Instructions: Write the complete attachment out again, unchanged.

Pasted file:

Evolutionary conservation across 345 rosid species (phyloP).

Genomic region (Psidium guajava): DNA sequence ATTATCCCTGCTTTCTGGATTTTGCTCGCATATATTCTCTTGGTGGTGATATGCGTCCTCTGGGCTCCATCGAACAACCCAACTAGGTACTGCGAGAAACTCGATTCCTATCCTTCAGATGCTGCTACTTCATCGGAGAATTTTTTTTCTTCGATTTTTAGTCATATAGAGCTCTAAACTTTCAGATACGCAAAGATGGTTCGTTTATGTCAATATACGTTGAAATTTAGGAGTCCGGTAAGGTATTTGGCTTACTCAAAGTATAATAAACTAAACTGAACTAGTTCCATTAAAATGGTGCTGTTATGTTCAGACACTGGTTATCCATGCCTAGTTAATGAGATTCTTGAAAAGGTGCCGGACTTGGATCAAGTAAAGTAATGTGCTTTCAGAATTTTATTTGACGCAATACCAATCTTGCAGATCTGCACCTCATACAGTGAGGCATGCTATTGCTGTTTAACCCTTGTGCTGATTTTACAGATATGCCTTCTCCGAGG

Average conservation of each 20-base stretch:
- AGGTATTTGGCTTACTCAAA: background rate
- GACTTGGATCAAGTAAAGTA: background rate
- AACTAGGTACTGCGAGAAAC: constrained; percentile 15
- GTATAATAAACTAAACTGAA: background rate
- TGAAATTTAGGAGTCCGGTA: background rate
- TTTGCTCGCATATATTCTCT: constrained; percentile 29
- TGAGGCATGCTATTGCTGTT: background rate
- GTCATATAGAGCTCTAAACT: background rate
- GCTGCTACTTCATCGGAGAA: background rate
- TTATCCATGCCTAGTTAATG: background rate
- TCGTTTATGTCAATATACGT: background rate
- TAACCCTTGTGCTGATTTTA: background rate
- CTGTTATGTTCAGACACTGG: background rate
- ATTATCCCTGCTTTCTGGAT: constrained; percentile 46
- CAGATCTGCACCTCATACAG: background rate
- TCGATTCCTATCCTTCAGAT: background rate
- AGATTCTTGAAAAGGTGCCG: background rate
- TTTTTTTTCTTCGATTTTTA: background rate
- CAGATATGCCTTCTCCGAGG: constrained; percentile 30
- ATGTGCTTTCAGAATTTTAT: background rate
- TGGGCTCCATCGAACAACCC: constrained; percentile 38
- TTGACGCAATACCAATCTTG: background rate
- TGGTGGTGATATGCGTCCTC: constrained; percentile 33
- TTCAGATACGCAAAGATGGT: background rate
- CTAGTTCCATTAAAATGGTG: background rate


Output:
Evolutionary conservation across 345 rosid species (phyloP).

Genomic region (Psidium guajava): DNA sequence ATTATCCCTGCTTTCTGGATTTTGCTCGCATATATTCTCTTGGTGGTGATATGCGTCCTCTGGGCTCCATCGAACAACCCAACTAGGTACTGCGAGAAACTCGATTCCTATCCTTCAGATGCTGCTACTTCATCGGAGAATTTTTTTTCTTCGATTTTTAGTCATATAGAGCTCTAAACTTTCAGATACGCAAAGATGGTTCGTTTATGTCAATATACGTTGAAATTTAGGAGTCCGGTAAGGTATTTGGCTTACTCAAAGTATAATAAACTAAACTGAACTAGTTCCATTAAAATGGTGCTGTTATGTTCAGACACTGGTTATCCATGCCTAGTTAATGAGATTCTTGAAAAGGTGCCGGACTTGGATCAAGTAAAGTAATGTGCTTTCAGAATTTTATTTGACGCAATACCAATCTTGCAGATCTGCACCTCATACAGTGAGGCATGCTATTGCTGTTTAACCCTTGTGCTGATTTTACAGATATGCCTTCTCCGAGG

Average conservation of each 20-base stretch:
- AGGTATTTGGCTTACTCAAA: background rate
- GACTTGGATCAAGTAAAGTA: background rate
- AACTAGGTACTGCGAGAAAC: constrained; percentile 15
- GTATAATAAACTAAACTGAA: background rate
- TGAAATTTAGGAGTCCGGTA: background rate
- TTTGCTCGCATATATTCTCT: constrained; percentile 29
- TGAGGCATGCTATTGCTGTT: background rate
- GTCATATAGAGCTCTAAACT: background rate
- GCTGCTACTTCATCGGAGAA: background rate
- TTATCCATGCCTAGTTAATG: background rate
- TCGTTTATGTCAATATACGT: background rate
- TAACCCTTGTGCTGATTTTA: background rate
- CTGTTATGTTCAGACACTGG: background rate
- ATTATCCCTGCTTTCTGGAT: constrained; percentile 46
- CAGATCTGCACCTCATACAG: background rate
- TCGATTCCTATCCTTCAGAT: background rate
- AGATTCTTGAAAAGGTGCCG: background rate
- TTTTTTTTCTTCGATTTTTA: background rate
- CAGATATGCCTTCTCCGAGG: constrained; percentile 30
- ATGTGCTTTCAGAATTTTAT: background rate
- TGGGCTCCATCGAACAACCC: constrained; percentile 38
- TTGACGCAATACCAATCTTG: background rate
- TGGTGGTGATATGCGTCCTC: constrained; percentile 33
- TTCAGATACGCAAAGATGGT: background rate
- CTAGTTCCATTAAAATGGTG: background rate